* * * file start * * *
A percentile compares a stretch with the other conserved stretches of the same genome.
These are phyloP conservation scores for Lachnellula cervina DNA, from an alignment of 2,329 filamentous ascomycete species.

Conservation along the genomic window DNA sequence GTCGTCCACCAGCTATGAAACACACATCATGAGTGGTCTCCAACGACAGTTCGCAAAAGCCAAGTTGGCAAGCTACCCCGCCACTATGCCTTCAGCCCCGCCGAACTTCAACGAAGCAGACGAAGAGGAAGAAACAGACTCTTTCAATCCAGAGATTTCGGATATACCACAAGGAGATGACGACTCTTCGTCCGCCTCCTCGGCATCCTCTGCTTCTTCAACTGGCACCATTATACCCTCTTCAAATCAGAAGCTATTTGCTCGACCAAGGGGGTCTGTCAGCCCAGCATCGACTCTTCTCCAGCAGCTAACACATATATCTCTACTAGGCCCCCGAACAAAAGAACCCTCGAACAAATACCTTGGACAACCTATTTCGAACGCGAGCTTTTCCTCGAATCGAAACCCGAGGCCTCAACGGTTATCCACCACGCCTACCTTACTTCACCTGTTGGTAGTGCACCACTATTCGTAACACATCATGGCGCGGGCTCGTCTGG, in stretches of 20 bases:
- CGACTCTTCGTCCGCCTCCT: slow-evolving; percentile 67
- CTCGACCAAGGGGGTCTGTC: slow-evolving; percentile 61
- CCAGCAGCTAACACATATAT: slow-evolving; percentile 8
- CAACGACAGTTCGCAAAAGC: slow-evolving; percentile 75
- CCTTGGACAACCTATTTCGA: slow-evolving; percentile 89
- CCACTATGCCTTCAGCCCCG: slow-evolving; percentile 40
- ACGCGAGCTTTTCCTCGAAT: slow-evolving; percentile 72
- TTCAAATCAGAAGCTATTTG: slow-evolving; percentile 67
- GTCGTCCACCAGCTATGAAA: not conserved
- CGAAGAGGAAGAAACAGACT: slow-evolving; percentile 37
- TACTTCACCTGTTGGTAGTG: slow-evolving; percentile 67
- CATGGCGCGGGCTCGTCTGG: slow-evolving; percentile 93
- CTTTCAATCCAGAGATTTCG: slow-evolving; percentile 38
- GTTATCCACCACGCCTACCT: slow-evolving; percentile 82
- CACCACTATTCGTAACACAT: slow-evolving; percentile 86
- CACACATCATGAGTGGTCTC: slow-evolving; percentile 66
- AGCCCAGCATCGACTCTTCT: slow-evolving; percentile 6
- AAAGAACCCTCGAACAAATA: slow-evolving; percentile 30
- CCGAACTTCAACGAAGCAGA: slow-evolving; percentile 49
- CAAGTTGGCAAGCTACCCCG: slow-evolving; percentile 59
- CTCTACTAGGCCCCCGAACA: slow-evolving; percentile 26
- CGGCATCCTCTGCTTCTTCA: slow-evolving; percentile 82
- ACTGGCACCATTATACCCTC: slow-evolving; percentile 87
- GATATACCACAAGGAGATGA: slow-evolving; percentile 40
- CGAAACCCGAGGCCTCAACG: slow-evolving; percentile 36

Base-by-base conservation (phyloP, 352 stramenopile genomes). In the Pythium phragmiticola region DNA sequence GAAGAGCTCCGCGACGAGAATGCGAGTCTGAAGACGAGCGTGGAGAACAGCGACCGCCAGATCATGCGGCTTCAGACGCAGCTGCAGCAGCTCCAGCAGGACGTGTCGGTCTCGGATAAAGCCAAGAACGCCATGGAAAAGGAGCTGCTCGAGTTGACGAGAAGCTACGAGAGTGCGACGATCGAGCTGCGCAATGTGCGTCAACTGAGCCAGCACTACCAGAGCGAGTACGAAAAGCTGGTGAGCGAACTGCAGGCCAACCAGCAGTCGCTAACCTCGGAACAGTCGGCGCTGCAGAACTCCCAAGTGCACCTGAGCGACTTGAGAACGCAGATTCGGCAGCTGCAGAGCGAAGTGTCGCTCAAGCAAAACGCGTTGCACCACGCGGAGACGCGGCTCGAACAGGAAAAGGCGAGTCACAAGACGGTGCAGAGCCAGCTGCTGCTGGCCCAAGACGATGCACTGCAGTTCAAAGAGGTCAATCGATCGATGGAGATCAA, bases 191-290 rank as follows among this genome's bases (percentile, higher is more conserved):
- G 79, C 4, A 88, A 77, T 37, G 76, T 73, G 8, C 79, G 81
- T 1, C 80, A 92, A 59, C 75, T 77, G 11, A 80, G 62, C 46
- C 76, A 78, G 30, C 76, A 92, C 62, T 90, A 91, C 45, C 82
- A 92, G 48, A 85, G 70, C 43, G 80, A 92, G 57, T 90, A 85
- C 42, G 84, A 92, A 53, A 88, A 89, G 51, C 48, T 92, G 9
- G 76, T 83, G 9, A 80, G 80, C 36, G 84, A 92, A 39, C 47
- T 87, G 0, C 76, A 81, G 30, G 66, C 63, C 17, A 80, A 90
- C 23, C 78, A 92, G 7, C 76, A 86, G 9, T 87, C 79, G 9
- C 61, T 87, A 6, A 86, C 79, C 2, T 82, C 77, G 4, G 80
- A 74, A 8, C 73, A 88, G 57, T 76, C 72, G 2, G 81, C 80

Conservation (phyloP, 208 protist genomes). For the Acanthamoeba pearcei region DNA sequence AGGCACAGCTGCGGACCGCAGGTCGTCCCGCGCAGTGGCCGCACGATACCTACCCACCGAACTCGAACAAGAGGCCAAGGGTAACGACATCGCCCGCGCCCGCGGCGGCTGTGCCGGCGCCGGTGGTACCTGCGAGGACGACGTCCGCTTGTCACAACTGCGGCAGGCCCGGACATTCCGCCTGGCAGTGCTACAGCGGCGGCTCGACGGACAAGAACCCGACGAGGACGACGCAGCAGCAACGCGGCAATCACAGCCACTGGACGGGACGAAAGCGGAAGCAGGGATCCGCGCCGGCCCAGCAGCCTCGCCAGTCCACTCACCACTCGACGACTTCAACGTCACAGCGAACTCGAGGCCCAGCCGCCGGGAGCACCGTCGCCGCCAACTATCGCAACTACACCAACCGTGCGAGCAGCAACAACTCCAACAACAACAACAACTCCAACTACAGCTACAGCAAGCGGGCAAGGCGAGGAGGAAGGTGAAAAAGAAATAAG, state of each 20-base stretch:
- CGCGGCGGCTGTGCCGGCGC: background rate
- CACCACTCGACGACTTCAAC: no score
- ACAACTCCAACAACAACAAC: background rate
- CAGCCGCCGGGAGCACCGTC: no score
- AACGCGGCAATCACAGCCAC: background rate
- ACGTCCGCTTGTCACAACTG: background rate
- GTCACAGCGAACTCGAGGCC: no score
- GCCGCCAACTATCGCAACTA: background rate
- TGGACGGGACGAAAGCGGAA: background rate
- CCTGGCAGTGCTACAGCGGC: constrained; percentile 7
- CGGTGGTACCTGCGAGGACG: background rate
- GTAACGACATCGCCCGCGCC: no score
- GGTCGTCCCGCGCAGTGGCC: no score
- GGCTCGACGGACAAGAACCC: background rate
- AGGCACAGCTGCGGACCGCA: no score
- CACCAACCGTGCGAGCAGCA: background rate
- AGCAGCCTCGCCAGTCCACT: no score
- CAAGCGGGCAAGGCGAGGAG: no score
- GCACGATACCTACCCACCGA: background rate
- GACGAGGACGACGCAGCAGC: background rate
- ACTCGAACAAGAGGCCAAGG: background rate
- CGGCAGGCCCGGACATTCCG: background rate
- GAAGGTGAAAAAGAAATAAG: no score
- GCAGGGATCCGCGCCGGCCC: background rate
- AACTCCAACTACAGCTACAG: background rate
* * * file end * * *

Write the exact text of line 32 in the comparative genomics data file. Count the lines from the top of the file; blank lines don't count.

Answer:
- C 76, A 78, G 30, C 76, A 92, C 62, T 90, A 91, C 45, C 82